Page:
Most of the raw materials for pharmaceutical products support microbial growth based on the nutritive properties and moisture contents. Microbiological contaminants are infectious materials, such as bacteria, mold, fungi, and viruses. These contaminants are often found in food and water and cause serious illnesses. Deterioration of pharmaceutical products by the contaminant microbes is known as microbial contamination. These microorganisms are cause spoilage of the product and results in loss of therapeutic properties. Various sources through which microbial contaminants gain entry are atmosphere, operators, raw materials from which products are manufactured, and equipments.
Atmosphere: Microbial growth in heating ventilation and air-conditioning (HVAC) systems and their contamination of the indoor air environment is a growing concern. A poor HVAC system is a potential source of growth of microbes and a transportation mode for dispersing contaminants throughout the manufacturing facility. The main reasons for contamination due to HVAC issues includes accumulations of organic material in or near HVAC air intakes, ineffective filtration of the supply air, the insufficient magnitude of pressure differentials causing the flow of reversal, erroneous ratio of fresh air to recirculated air, inability to access ventilation dampers and filters from outside the manufacturing areas and non-directional airflow within a production or primary packing areas.
Operators: The main reasons for the contamination from the operators include mainly lack of training, Direct contact between the operator’s hands and starting materials, primary packaging materials and intermediate or bulk product, Inadequate cleanliness, access of unauthorized operators into production, storage, and product control areas, malpractices like eating food, drinking beverages, or using tobacco in the storage and processing areas.
Raw materials: The raw materials used for production is a potential source of contamination. The main reasons for contamination from the raw materials include storage and handling mistakes causing mix-ups or selection errors, Contamination with microorganisms or other chemicals, degradation from exposure to excessive environmental conditions such as heat, cold, sunlight, moisture, etc., improper labeling, sampling, and testing.
Equipments: The equipment used in processing, holding, transferring, and packaging are the common source of pharmaceutical contamination. The main reasons for contamination include inappropriate design, size, material leading to corrosion and accumulation of static material, coolants, dirt, and sanitizing agents, improper cleaning and sanitization, design preventing proper cleaning and maintenance, improper calibration and irregular service, and, Deliberate use of defective equipment, etc.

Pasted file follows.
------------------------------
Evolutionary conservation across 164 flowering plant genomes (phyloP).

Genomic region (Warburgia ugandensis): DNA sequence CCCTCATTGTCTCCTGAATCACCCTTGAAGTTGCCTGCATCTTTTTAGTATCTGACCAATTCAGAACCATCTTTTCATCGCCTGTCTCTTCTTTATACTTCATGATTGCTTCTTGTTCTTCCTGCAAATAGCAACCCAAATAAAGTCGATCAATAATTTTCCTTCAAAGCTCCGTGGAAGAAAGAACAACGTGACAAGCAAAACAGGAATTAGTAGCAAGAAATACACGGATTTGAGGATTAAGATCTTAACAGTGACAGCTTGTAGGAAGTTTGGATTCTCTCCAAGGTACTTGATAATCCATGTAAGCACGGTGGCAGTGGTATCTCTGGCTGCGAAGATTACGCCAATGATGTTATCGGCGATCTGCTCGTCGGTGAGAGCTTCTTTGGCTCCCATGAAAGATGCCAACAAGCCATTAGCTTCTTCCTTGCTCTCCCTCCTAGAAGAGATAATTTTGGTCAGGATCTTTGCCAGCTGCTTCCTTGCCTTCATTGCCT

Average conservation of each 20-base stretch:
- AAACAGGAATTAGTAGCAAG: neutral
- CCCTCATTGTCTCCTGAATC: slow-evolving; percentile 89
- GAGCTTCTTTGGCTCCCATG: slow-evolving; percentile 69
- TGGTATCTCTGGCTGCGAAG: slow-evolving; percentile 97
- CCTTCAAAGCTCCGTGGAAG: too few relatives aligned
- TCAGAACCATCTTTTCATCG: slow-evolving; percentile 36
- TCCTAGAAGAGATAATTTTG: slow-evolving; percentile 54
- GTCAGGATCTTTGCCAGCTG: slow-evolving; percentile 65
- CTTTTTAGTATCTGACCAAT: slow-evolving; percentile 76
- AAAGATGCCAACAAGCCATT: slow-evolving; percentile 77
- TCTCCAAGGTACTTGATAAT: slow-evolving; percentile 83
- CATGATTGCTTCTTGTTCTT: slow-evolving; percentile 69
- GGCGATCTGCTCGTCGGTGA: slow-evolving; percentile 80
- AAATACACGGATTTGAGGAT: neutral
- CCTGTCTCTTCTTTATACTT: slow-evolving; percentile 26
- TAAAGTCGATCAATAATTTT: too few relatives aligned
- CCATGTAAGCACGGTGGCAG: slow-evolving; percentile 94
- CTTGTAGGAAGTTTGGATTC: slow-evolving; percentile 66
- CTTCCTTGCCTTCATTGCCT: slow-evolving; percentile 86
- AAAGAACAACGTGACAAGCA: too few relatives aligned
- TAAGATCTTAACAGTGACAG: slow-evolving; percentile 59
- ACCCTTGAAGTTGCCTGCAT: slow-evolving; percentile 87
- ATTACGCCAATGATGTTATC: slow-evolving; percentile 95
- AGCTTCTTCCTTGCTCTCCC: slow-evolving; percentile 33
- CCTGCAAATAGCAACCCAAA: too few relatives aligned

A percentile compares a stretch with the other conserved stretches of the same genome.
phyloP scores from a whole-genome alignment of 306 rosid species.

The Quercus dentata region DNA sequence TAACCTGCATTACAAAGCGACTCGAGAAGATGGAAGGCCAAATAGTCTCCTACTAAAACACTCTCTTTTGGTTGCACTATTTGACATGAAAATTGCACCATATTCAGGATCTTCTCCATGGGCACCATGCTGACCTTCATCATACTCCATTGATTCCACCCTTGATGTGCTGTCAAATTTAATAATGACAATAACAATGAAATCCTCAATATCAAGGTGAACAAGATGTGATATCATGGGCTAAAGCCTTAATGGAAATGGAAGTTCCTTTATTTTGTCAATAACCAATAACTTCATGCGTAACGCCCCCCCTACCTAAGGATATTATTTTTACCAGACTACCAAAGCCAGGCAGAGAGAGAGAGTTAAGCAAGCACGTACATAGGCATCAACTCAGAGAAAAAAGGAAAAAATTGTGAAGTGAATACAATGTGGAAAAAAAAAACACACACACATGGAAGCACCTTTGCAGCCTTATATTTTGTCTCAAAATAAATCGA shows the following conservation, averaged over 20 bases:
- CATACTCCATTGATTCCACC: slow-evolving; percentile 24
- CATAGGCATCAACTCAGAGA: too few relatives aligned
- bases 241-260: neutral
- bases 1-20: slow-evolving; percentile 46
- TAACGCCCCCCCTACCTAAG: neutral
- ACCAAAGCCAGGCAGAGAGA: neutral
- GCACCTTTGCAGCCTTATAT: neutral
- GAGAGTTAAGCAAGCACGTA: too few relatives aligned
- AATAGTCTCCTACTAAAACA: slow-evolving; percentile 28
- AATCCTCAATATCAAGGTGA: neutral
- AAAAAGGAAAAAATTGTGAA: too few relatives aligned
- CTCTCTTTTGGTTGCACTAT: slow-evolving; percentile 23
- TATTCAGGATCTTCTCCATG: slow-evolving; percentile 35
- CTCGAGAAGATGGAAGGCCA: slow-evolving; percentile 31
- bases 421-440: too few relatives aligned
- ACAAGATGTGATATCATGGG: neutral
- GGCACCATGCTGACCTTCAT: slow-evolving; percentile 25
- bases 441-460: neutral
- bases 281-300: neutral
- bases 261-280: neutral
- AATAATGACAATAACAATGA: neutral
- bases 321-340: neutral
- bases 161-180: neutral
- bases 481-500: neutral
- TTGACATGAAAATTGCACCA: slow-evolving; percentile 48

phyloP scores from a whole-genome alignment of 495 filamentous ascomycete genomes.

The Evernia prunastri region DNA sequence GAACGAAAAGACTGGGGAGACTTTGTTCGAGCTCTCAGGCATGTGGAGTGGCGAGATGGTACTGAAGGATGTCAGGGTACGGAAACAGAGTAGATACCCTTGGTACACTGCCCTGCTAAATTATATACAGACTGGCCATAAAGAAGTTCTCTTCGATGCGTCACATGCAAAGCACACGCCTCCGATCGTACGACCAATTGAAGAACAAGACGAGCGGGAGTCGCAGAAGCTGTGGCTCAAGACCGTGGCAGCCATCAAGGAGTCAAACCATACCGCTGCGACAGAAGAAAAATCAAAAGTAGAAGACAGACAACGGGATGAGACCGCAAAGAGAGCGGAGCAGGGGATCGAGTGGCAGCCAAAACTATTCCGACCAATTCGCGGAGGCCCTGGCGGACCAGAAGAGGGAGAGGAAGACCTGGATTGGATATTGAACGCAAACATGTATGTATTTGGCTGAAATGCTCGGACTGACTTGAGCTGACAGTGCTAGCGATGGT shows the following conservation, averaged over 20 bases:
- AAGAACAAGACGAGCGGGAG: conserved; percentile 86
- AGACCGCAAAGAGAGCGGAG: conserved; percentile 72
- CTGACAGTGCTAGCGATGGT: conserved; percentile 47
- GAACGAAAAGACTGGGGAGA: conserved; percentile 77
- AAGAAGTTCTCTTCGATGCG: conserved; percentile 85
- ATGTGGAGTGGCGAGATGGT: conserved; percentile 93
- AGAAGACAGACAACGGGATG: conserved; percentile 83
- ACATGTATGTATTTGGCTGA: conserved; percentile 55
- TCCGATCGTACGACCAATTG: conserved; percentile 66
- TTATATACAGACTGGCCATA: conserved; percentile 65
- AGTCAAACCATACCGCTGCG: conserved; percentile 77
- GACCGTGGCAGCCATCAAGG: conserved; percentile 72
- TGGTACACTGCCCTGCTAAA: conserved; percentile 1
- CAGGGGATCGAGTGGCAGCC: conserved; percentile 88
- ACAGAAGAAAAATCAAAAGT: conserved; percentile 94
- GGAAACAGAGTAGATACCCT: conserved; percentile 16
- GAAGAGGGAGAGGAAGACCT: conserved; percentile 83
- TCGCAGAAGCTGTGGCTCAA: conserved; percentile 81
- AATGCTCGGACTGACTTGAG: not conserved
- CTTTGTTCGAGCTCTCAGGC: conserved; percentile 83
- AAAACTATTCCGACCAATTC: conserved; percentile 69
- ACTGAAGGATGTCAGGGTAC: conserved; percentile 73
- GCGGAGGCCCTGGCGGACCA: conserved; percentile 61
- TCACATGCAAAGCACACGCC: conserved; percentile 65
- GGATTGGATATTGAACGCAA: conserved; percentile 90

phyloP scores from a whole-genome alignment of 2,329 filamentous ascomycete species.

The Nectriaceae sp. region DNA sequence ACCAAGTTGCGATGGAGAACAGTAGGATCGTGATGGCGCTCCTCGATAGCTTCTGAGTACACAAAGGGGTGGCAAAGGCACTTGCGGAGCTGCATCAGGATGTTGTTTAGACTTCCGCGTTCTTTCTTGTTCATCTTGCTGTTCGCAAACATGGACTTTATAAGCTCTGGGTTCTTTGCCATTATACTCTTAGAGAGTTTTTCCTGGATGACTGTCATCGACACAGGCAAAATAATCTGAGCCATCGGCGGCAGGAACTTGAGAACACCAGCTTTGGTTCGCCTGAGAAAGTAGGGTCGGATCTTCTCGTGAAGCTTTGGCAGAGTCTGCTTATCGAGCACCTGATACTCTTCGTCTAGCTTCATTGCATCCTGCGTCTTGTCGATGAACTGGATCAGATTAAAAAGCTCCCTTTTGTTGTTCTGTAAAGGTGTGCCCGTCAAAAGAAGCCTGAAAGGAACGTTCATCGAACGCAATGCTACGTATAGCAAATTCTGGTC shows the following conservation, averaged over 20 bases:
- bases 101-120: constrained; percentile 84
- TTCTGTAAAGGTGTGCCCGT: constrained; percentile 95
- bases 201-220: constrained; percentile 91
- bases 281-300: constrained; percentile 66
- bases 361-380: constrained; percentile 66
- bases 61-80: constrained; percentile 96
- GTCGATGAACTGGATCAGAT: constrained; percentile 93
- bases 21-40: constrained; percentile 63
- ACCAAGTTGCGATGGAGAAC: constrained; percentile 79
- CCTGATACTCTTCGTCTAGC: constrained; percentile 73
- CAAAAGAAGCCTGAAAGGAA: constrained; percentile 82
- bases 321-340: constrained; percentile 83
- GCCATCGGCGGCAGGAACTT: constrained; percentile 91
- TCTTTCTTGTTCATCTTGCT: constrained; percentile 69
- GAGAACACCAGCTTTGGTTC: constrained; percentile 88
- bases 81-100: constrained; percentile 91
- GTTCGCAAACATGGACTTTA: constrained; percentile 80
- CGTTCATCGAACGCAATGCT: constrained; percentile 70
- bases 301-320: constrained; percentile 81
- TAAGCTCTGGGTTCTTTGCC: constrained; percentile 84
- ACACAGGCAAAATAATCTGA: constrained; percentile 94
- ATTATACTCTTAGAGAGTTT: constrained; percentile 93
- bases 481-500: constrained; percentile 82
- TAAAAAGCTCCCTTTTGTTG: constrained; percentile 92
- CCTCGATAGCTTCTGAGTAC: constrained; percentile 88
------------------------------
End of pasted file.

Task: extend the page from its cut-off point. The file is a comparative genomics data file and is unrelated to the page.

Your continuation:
Sources of Contaminants
- Air carrying dust: Dust is everywhere. Air is the carrier of dust particles. Very small dust particles that present inside the aseptic room are the source of contamination. Hence, a HEPA filter is used for the reduction of dust particles inside the room.
- The skin of the operators: Outer skin of the operators should smooth and covered properly. Any skin infections or rashes are the sources of microorganism growth inside the room.
- Movement of persons inside the aseptic room: The movement of persons inside the aseptic room should be restricted. A person walking inside the room liberates 5000 bacteria/minute.
- Operator’s health: Persons who are inside the aseptic room, should be healthy and free from any infections. A single sneeze will produce up to 1 million bacteria.
- Manufacturing process: The manufacturing process generates contaminants. The main reasons for contamination during the manufacturing process are lack of dedicated facilities to manufacture a single product, inappropriate cleaning in-between batches to minimize the number of product changeovers, use of an open manufacturing system exposing the product to the immediate room environment, inappropriate zoning, lack of cleaning status labeling on all equipment and materials used within the manufacturing facility, etc.
Types of Microbial Contaminant
Microbial contamination is broadly classified into direct contamination and cross-contamination (Flowchart.1).
(a) Direct contamination: Contamination occurred by microbial components and poorly maintained heating, ventilation, and air conditioning system.
(b) Cross-contamination: It is the process by which microbes are spread indirectly from one to another through improper and unsterilized equipment.
Direct contamination is classified as follows:
(a) Direct Physical contamination: Examples: Particles, fibers, metal parts, etc.
(b) Direct chemical contamination: Examples: Moisture, gases, vapors, etc.
(c) Direct biological contamination: Example: Microorganisms like bacteria, viruses, molds, fungi, etc.
Cross-contamination is classified as follows:
(a) Physical cross-contamination: Example: Leakage of oil seal from the reactor.
(b) Chemical cross-contamination: Examples: Moisture content is increased when a product is exposed to high relative humidity.
(c) Biological cross-contamination: Example: Improper cleaning of equipment, unclean equipments used for the manufacturing process.
Types of Food Contaminants:
(a) Biological contaminants: Microbial contaminants are responsible for foodborne diseases that are caused by bacteria, viruses, fungi, parasites, biological toxins, etc.
e.g.: Seafood toxins, Mushroom toxins.
(b) Chemical contaminants: Chemical substances that are responsible for food-borne illness.
e.g.: Toxic metals, Pesticides, etc.
(c) Physical contaminants: Any foreign substances that are accidentally observed in the food.
e.g.: Hair, wire, dust, sand particles, etc.
Some of the examples of contaminants for pharmaceutical products are given in Table.1.
Make sure you also check our other amazing Article on : Spoilage